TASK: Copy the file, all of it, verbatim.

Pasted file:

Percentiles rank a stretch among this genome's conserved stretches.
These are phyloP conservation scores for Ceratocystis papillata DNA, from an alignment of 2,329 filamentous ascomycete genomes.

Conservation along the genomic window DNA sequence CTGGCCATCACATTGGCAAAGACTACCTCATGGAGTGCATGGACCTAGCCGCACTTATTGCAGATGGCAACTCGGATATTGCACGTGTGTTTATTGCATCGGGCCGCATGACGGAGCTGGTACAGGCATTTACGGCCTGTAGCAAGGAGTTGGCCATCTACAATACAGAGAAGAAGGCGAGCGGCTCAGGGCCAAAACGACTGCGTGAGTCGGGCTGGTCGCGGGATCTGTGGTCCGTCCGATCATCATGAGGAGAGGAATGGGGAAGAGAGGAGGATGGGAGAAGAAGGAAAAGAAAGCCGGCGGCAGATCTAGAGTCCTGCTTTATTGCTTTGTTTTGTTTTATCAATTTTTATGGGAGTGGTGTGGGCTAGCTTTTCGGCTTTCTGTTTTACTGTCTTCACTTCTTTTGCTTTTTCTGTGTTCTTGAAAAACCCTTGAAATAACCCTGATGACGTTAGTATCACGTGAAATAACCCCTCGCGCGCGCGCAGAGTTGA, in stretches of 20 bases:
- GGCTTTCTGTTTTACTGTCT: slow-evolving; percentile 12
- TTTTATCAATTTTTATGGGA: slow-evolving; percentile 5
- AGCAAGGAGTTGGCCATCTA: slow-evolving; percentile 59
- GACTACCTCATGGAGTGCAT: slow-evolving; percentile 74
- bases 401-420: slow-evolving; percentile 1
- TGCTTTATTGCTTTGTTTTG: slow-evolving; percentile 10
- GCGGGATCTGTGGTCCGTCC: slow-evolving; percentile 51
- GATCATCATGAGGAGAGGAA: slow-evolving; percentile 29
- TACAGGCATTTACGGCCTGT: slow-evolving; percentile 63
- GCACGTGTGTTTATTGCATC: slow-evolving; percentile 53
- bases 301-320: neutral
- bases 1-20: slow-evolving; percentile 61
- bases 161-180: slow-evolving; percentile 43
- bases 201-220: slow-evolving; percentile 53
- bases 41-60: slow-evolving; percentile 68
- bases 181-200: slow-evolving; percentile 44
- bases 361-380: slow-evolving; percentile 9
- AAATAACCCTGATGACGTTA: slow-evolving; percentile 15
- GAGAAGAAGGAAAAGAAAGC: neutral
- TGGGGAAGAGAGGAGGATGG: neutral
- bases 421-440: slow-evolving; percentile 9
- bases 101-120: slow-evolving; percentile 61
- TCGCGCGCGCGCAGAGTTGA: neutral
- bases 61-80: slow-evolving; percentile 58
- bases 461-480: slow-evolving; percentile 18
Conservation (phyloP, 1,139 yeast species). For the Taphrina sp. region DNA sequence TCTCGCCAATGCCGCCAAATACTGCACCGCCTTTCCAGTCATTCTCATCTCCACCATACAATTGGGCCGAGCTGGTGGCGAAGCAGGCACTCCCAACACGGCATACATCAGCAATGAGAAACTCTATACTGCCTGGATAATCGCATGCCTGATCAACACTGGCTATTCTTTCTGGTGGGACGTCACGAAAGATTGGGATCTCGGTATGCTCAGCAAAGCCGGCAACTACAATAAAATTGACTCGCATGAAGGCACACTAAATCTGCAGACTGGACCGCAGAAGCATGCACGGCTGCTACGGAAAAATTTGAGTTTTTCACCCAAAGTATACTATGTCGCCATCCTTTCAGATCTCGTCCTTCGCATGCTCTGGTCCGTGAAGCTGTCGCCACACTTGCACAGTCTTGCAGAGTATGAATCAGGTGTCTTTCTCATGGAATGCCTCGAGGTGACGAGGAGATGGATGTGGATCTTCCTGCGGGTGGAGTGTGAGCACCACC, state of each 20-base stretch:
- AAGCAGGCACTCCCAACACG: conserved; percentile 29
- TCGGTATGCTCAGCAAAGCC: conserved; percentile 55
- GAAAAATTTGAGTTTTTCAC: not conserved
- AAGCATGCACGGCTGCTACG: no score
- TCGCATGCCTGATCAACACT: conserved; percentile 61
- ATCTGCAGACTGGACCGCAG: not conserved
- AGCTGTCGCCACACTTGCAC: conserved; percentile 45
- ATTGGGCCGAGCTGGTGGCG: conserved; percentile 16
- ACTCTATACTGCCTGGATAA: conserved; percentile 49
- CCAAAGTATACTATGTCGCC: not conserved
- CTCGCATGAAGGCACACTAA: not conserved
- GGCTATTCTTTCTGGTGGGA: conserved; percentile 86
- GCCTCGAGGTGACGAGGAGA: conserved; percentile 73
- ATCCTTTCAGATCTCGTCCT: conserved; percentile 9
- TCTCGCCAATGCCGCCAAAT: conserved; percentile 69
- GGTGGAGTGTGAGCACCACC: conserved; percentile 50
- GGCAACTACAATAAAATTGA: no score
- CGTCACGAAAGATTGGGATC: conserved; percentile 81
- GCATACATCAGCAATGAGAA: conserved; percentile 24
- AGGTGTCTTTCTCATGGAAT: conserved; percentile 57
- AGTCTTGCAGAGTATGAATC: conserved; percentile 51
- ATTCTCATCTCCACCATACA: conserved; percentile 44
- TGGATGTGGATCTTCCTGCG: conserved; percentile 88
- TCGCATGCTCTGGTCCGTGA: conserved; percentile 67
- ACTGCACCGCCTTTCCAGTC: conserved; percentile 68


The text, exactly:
Percentiles rank a stretch among this genome's conserved stretches.
These are phyloP conservation scores for Ceratocystis papillata DNA, from an alignment of 2,329 filamentous ascomycete genomes.

Conservation along the genomic window DNA sequence CTGGCCATCACATTGGCAAAGACTACCTCATGGAGTGCATGGACCTAGCCGCACTTATTGCAGATGGCAACTCGGATATTGCACGTGTGTTTATTGCATCGGGCCGCATGACGGAGCTGGTACAGGCATTTACGGCCTGTAGCAAGGAGTTGGCCATCTACAATACAGAGAAGAAGGCGAGCGGCTCAGGGCCAAAACGACTGCGTGAGTCGGGCTGGTCGCGGGATCTGTGGTCCGTCCGATCATCATGAGGAGAGGAATGGGGAAGAGAGGAGGATGGGAGAAGAAGGAAAAGAAAGCCGGCGGCAGATCTAGAGTCCTGCTTTATTGCTTTGTTTTGTTTTATCAATTTTTATGGGAGTGGTGTGGGCTAGCTTTTCGGCTTTCTGTTTTACTGTCTTCACTTCTTTTGCTTTTTCTGTGTTCTTGAAAAACCCTTGAAATAACCCTGATGACGTTAGTATCACGTGAAATAACCCCTCGCGCGCGCGCAGAGTTGA, in stretches of 20 bases:
- GGCTTTCTGTTTTACTGTCT: slow-evolving; percentile 12
- TTTTATCAATTTTTATGGGA: slow-evolving; percentile 5
- AGCAAGGAGTTGGCCATCTA: slow-evolving; percentile 59
- GACTACCTCATGGAGTGCAT: slow-evolving; percentile 74
- bases 401-420: slow-evolving; percentile 1
- TGCTTTATTGCTTTGTTTTG: slow-evolving; percentile 10
- GCGGGATCTGTGGTCCGTCC: slow-evolving; percentile 51
- GATCATCATGAGGAGAGGAA: slow-evolving; percentile 29
- TACAGGCATTTACGGCCTGT: slow-evolving; percentile 63
- GCACGTGTGTTTATTGCATC: slow-evolving; percentile 53
- bases 301-320: neutral
- bases 1-20: slow-evolving; percentile 61
- bases 161-180: slow-evolving; percentile 43
- bases 201-220: slow-evolving; percentile 53
- bases 41-60: slow-evolving; percentile 68
- bases 181-200: slow-evolving; percentile 44
- bases 361-380: slow-evolving; percentile 9
- AAATAACCCTGATGACGTTA: slow-evolving; percentile 15
- GAGAAGAAGGAAAAGAAAGC: neutral
- TGGGGAAGAGAGGAGGATGG: neutral
- bases 421-440: slow-evolving; percentile 9
- bases 101-120: slow-evolving; percentile 61
- TCGCGCGCGCGCAGAGTTGA: neutral
- bases 61-80: slow-evolving; percentile 58
- bases 461-480: slow-evolving; percentile 18
Conservation (phyloP, 1,139 yeast species). For the Taphrina sp. region DNA sequence TCTCGCCAATGCCGCCAAATACTGCACCGCCTTTCCAGTCATTCTCATCTCCACCATACAATTGGGCCGAGCTGGTGGCGAAGCAGGCACTCCCAACACGGCATACATCAGCAATGAGAAACTCTATACTGCCTGGATAATCGCATGCCTGATCAACACTGGCTATTCTTTCTGGTGGGACGTCACGAAAGATTGGGATCTCGGTATGCTCAGCAAAGCCGGCAACTACAATAAAATTGACTCGCATGAAGGCACACTAAATCTGCAGACTGGACCGCAGAAGCATGCACGGCTGCTACGGAAAAATTTGAGTTTTTCACCCAAAGTATACTATGTCGCCATCCTTTCAGATCTCGTCCTTCGCATGCTCTGGTCCGTGAAGCTGTCGCCACACTTGCACAGTCTTGCAGAGTATGAATCAGGTGTCTTTCTCATGGAATGCCTCGAGGTGACGAGGAGATGGATGTGGATCTTCCTGCGGGTGGAGTGTGAGCACCACC, state of each 20-base stretch:
- AAGCAGGCACTCCCAACACG: conserved; percentile 29
- TCGGTATGCTCAGCAAAGCC: conserved; percentile 55
- GAAAAATTTGAGTTTTTCAC: not conserved
- AAGCATGCACGGCTGCTACG: no score
- TCGCATGCCTGATCAACACT: conserved; percentile 61
- ATCTGCAGACTGGACCGCAG: not conserved
- AGCTGTCGCCACACTTGCAC: conserved; percentile 45
- ATTGGGCCGAGCTGGTGGCG: conserved; percentile 16
- ACTCTATACTGCCTGGATAA: conserved; percentile 49
- CCAAAGTATACTATGTCGCC: not conserved
- CTCGCATGAAGGCACACTAA: not conserved
- GGCTATTCTTTCTGGTGGGA: conserved; percentile 86
- GCCTCGAGGTGACGAGGAGA: conserved; percentile 73
- ATCCTTTCAGATCTCGTCCT: conserved; percentile 9
- TCTCGCCAATGCCGCCAAAT: conserved; percentile 69
- GGTGGAGTGTGAGCACCACC: conserved; percentile 50
- GGCAACTACAATAAAATTGA: no score
- CGTCACGAAAGATTGGGATC: conserved; percentile 81
- GCATACATCAGCAATGAGAA: conserved; percentile 24
- AGGTGTCTTTCTCATGGAAT: conserved; percentile 57
- AGTCTTGCAGAGTATGAATC: conserved; percentile 51
- ATTCTCATCTCCACCATACA: conserved; percentile 44
- TGGATGTGGATCTTCCTGCG: conserved; percentile 88
- TCGCATGCTCTGGTCCGTGA: conserved; percentile 67
- ACTGCACCGCCTTTCCAGTC: conserved; percentile 68